The setting for the painting was the forest area close to the Melbourne suburb of Brighton where McCubbin and his family lived. Of all the artists McCubbin studied, his favoured landscape painter and the one who influenced him the most was the French artist, John-Baptiste Corot and it is believed that there are traces of the Frenchman’s style in this painting. Frederick’s wife, Annie, posed for the painting and the baby, who lies asleep across her legs, was Frederic’s son, John who had been born the same year as the painting was completed. The swagman was modelled by Frederick’s brother-in-law, Michael Moriarty.
Another of McCubbin’s works I really like is one entitled Down on His Luck, which he completed in 1899. The setting for the work was their Box Hill Artist’s camp and in the work we see a very despondent, down-on-his-luck gold prospector sitting by his camp fire. McCubbin’s friend and fellow artist Louis Abrahams posed for the painting. The prospector sits on a fallen tree and stares into the fire. His search for gold had proved fruitless and he is ready to “throw in the towel”.
In Jane Clark and Bridget Whitelaw’s 1985 book Golden Summers: Heidelberg and Beyond they quote an 1889 review of this work in which the art critic had written about the character we see before us:
“…The face tells of hardships, keen and blighting in their influence, but there is a nonchalant and slightly cynical expression, which proclaims the absence of all self-pity…”
The National Gallery of Victoria in its description of the painting believed that the work was of great cultural importance and they wrote:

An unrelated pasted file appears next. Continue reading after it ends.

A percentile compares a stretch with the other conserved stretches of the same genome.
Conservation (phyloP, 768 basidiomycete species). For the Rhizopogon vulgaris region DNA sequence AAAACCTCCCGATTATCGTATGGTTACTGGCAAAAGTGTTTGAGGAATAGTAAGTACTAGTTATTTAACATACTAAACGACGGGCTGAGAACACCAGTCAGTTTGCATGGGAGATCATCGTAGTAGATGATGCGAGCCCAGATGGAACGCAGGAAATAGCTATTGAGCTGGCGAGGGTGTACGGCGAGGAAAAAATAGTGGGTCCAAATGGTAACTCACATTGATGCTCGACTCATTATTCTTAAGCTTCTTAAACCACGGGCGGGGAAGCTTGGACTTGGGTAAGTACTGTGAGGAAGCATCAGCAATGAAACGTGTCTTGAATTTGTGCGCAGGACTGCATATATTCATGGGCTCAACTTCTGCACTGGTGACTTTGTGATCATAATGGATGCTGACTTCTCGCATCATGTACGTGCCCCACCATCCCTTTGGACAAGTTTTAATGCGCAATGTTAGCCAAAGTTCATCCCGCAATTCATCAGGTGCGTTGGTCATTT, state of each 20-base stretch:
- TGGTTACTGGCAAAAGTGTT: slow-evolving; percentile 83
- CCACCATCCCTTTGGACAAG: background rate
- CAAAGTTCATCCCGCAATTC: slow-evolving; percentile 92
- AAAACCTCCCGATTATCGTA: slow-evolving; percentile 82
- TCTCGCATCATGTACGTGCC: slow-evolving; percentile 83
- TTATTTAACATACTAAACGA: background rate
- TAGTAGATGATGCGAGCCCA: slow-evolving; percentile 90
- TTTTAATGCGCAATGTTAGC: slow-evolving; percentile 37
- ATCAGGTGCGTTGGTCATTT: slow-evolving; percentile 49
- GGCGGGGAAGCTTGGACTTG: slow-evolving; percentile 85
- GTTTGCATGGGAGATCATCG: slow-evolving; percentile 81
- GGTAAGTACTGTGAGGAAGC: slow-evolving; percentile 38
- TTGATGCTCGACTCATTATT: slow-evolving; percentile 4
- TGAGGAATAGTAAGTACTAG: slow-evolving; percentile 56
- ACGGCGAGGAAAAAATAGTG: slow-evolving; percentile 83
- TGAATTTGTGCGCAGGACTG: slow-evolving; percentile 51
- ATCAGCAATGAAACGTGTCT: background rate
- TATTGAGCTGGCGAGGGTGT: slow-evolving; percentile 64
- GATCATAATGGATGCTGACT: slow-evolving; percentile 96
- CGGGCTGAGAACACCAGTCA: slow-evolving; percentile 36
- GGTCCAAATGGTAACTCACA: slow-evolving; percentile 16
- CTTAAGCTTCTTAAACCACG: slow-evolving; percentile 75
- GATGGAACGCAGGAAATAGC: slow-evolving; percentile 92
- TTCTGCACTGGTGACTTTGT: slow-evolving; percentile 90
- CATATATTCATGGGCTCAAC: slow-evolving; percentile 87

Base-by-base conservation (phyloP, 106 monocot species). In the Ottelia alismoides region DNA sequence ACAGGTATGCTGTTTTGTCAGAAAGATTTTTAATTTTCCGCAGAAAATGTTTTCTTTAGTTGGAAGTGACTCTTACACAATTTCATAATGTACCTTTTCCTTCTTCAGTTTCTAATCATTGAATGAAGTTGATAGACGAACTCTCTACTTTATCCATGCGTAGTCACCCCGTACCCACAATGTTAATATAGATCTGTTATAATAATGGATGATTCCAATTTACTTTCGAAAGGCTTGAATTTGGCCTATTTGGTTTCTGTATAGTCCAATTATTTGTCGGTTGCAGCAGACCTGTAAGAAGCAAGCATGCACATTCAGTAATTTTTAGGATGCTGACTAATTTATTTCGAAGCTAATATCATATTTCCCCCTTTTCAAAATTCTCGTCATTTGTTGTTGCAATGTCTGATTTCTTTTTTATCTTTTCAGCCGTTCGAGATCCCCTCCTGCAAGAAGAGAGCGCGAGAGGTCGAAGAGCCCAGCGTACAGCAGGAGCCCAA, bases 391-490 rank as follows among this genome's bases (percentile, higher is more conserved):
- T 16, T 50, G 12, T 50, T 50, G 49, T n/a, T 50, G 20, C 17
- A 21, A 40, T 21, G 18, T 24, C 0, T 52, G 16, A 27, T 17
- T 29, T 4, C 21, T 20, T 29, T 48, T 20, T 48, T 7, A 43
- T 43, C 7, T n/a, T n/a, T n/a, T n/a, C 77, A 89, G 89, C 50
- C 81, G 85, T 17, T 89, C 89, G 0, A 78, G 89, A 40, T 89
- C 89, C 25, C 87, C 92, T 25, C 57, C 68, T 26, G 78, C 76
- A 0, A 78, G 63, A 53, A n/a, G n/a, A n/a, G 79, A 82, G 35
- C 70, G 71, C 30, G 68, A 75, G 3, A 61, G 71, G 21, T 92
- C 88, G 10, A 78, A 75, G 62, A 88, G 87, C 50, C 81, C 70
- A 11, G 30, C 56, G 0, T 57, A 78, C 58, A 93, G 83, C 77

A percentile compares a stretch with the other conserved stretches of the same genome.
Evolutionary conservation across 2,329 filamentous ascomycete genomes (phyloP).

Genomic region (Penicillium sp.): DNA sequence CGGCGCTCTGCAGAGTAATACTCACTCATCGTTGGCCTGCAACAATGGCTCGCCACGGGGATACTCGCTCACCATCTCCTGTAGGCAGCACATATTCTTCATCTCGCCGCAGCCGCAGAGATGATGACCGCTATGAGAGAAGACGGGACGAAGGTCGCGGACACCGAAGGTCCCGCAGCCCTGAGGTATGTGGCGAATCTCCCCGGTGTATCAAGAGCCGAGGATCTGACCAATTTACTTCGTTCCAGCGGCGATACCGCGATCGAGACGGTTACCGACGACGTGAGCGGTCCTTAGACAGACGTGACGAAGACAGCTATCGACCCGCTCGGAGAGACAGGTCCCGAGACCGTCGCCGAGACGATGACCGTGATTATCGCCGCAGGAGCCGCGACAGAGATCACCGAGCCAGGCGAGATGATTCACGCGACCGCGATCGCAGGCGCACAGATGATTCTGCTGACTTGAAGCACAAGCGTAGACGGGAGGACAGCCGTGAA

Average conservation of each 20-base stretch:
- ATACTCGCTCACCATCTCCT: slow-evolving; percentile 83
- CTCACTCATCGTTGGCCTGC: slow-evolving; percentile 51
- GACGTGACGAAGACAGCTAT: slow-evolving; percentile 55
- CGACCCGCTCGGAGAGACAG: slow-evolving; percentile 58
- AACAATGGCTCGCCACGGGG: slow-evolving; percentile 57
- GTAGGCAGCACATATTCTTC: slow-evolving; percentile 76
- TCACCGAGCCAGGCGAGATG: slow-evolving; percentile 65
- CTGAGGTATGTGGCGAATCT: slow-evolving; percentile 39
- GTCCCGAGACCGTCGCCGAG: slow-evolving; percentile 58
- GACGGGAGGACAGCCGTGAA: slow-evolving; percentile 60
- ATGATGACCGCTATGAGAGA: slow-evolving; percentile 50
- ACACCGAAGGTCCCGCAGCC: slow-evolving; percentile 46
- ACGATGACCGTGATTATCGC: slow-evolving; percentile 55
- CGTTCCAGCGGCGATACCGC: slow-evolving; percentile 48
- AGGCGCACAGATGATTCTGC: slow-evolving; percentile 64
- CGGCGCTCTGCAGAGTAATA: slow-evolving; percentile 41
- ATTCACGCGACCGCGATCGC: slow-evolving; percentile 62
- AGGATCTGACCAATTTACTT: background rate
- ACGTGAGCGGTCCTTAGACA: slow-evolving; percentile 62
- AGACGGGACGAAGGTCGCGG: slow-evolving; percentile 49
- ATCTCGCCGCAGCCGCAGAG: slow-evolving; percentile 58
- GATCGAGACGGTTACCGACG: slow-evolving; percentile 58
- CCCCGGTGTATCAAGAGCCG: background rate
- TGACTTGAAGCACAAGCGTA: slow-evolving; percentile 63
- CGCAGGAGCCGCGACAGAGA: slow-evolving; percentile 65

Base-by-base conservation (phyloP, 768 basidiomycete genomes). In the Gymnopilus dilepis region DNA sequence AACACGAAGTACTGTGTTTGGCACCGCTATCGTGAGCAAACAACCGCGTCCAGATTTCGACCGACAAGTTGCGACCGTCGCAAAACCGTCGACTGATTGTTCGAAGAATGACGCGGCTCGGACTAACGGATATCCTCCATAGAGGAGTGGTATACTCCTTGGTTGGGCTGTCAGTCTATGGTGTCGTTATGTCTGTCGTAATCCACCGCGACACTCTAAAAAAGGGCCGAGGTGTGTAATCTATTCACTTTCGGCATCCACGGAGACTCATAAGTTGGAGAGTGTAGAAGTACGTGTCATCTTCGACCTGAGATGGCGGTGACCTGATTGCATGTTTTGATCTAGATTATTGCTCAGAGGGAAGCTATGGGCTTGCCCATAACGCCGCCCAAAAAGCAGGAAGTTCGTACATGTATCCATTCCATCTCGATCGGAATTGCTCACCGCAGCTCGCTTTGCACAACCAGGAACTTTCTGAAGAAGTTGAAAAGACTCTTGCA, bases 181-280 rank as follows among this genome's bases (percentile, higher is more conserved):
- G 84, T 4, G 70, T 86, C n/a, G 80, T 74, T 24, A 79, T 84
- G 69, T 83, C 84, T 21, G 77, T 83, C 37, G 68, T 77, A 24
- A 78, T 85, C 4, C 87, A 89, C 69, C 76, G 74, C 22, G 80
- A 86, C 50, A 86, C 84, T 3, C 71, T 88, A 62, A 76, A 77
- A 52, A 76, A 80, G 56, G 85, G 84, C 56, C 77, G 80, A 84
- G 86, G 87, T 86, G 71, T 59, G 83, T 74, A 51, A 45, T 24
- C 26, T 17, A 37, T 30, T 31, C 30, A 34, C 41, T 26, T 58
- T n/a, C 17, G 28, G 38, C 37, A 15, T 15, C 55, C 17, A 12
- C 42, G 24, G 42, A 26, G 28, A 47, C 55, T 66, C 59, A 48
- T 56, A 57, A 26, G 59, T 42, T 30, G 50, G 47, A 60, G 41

“… For city workers, living and working in crowded, dirty conditions, McCubbin’s image of the prospector offered an alternative to the oppressive poverty experienced in the slums of Melbourne. Although the bushman is ‘down on his luck’, he has a certain nobility. He is his own man, independent of the demands of a ‘boss’, he breathes the fresh air of the bush and is free to make his own decisions…”
The McCubbin family had moved about around the Melbourne suburbs. They started married life in a rented property in Hawthorn. As the family expanded there was a need to move to a larger house and so, at the end of 1893, with Annie pregnant for the fourth time, they moved to a larger rented place in Blackburn. Shortly after the tragic death of their daughter Mary, the family moved to an even larger property in Brighton. Annie McCubbin was taken ill with bronchitis in 1900 and this quickly deteriorated into pneumonia and it was on her doctor’s advice that Frederick, that summer, during the Christmas holiday break, took his wife and family away from the polluted atmosphere of Melbourne city life to a small town of Woodened, forty miles north west of Melbourne, where they rented a cottage for a few weeks. Here his wife was able to reap the benefit of the clearer, cleaner air of the Mount Macedon area.